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Blurring the Connection

September 4, 2011 by Matt

Dual Clutch Transmission DSG PDK SMG

The line between automatic and manual transmissions is losing definition. Whereas before a car buyer had exactly two choices—three-pedal manual or torque-converter automatic (perhaps with a manumatic shift mode, but still a slushbox)—in the past 10 years “flappy paddle gearboxes” of the single- and dual-clutch variety have arrived to complicate the issue. This raises the question: Are they manual or automatic? Yes, in most cases, their purpose is to replace a manual transmission, but set to fully automatic mode, the seamlessness of their shifts (dual-clutch especially) can rival the best slushboxes on the market. And they lack a traditional third pedal. So what are they?

In a their March issue, Car and Driver took a stand, switching from calling dual-clutch transmissions (e.g. VW/Audi’s DSG, shown above) “dual-clutch manuals” to “dual-clutch automatics.” They wrote:

Our conclusion is that we need to update our definition and classification of both types to reflect how they perform, instead of trying to distinguish them by the hardware they employ. Automatics and dual-clutch gearboxes both have the ability to send power to the wheels during upshifts, something no manual gearbox can do. For this reason, dual-clutch transmissions will now be known as dual-clutch automatics in Car and Driver.

Do you buy it? Should “how they perform” be the pivot point of the terminology in dispute? Or should we rather classify transmissions as belonging to one camp or the other based on how they’re predominantly used by the driver? In other words, for better or worse, to an enthusiast, the words “manual” or “automatic” do more than convey mechanical functionality—they communicate intent, and it just doesn’t sound right to call, for example, the fire-breathing BMW M3 GTS‘s gearbox an automatic, dual-clutch or no. What say you?

Filed under: Miscellaneous, Technical


  1. John D says:

    To me it’s simple. If the driver has complete control and discretion about exactly *when* the gear change takes place, and has to set that chain of events in motion directly for each and every gear change, it’s a manual. Whether or not the clutch is automatic or manual really has no bearing on the functional designation of the transmission itself…but it is straying from the original concept of the ‘manual transmission’ experience.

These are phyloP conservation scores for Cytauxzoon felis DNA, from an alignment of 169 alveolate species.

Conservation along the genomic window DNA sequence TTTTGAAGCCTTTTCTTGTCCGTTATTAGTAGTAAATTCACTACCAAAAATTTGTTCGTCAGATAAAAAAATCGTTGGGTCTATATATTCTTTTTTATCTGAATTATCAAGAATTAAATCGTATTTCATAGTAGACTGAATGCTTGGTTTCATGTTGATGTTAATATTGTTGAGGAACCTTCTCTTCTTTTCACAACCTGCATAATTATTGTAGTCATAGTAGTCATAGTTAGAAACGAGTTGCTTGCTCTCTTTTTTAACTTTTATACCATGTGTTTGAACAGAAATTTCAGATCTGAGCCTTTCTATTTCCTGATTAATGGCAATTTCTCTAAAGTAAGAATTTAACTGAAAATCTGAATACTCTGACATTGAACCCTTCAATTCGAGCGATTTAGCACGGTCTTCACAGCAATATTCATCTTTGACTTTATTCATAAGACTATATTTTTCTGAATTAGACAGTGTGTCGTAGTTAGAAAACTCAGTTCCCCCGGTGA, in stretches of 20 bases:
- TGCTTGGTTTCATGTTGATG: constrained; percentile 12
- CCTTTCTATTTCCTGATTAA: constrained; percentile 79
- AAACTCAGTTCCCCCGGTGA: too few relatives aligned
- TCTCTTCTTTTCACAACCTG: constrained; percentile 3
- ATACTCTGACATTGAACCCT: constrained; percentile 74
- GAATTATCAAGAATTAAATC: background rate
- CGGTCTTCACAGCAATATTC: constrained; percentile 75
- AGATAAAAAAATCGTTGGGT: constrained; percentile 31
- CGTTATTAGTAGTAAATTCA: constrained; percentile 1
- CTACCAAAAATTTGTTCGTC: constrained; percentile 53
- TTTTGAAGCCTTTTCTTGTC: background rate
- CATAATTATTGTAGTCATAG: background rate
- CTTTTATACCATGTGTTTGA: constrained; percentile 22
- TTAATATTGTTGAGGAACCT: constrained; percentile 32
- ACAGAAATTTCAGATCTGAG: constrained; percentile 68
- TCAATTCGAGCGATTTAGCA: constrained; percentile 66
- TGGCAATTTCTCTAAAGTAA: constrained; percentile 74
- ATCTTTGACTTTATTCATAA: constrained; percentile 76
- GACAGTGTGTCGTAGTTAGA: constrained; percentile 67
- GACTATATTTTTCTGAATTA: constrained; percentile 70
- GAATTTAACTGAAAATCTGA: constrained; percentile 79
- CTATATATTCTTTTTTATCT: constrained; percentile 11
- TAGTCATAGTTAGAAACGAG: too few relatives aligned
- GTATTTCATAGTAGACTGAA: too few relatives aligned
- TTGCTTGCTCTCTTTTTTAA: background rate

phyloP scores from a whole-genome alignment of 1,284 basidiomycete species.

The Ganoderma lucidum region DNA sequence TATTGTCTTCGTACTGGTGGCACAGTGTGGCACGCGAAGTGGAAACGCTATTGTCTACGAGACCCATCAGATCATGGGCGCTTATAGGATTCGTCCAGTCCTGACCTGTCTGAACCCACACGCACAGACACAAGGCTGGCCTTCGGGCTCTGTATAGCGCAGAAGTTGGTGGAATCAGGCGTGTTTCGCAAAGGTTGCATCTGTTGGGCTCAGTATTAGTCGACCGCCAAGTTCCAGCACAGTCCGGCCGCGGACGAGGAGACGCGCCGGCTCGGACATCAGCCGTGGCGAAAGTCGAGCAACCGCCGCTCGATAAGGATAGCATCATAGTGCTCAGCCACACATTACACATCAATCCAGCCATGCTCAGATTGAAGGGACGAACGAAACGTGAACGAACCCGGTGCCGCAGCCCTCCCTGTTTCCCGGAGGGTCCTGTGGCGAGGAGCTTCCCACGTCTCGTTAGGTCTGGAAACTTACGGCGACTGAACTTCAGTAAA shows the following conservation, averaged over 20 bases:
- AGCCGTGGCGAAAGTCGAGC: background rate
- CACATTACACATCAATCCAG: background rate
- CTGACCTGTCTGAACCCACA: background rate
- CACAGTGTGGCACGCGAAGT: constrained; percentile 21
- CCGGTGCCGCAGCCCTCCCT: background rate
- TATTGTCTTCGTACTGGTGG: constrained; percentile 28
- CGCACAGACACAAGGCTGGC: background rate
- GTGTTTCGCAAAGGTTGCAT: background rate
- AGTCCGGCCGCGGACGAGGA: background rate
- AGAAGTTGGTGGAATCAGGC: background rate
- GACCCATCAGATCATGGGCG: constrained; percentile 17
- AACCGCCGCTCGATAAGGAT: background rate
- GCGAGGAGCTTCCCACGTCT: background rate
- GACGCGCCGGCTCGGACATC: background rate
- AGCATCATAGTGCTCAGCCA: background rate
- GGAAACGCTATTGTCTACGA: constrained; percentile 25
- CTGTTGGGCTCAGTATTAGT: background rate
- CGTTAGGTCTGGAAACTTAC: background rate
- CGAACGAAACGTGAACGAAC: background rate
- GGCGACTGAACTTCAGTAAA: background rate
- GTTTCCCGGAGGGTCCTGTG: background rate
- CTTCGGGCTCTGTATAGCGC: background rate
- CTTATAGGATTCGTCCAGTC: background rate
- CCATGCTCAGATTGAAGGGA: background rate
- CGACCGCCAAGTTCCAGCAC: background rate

I admit there seems to be no correct answer to this conundrum. Personally, I prefer both a manual transmission coupled to a manual clutch…but I am not so narrow minded as to cry heresy when technology begins meddling and changing the particulars of who does what. So what if a gear has been spun up and the clutch mechanism is taken care of by some other process? If the driver is the one in complete control over when to change out of one gear and into another (and there is no fail safe or automatic gear change backup system in place), it’s a manual transmission. The name says it all. Just because (until recently) it’s been assumed and necessary to have a manual clutch in conjunction with a manual transmission doesn’t mean that it has any bearing on the matter.

    I vote that we call the manual clutch/manual transmission combination a ‘traditional manual transmission’ so that others may not be confused or outraged at how technology has displaced their understanding of a ‘row your own gears’ drivetrain. The ‘manual transmission’ designation should be confined to describing the function of the transmission alone, not the type of gearshift utilized or even the intelligence of it’s inner workings.

  2. John D says:

    And in regards to C/D’s definition, I don’t think ‘how’ it delivers the power to the next gear is the issue. It’s all about the who and when. Automatics have their own brain. In a manual transmission the driver is the brain without which the transmission is incapable of selecting it’s own gears. Everything else is irrelevant to the discussion.

    Now exactly *which* type of manual transmission you prefer is a different topic entirely. There is a wide variety under any definition (including selection input device, clutch type, gear pre-selection, etc).

    • Matt says:

      All good points. As you well know, part of what complicates the issue is the fact that “manumatic” slushboxes have been available for some time (believe Porsche’s Tiptronic was one of the first in the early ’90s). The driver has control over when those transmissions shift as well. I know you kind of addressed that issue in your reply when you specified “no automatic gear change up or other failsafe,” but a lot of flappy-paddle ‘boxes have that function…

      Complicating my idea of classifying transmissions by intent is the fact that dual-clutch transmissions are beginning to be offered in luxury sedans and other cars where they’ll be left in “auto” mode 95% of the time. Are we really going to call exactly the same hardware a manual transmission in an M3 and an automatic in a 7-series? It’s silly.

      Interestingly, Wikipedia actually has three categories: Manual, automatic and semi-automatic. Single- and dual-clutch flappy paddles fall in that last category. I kind of like their system.

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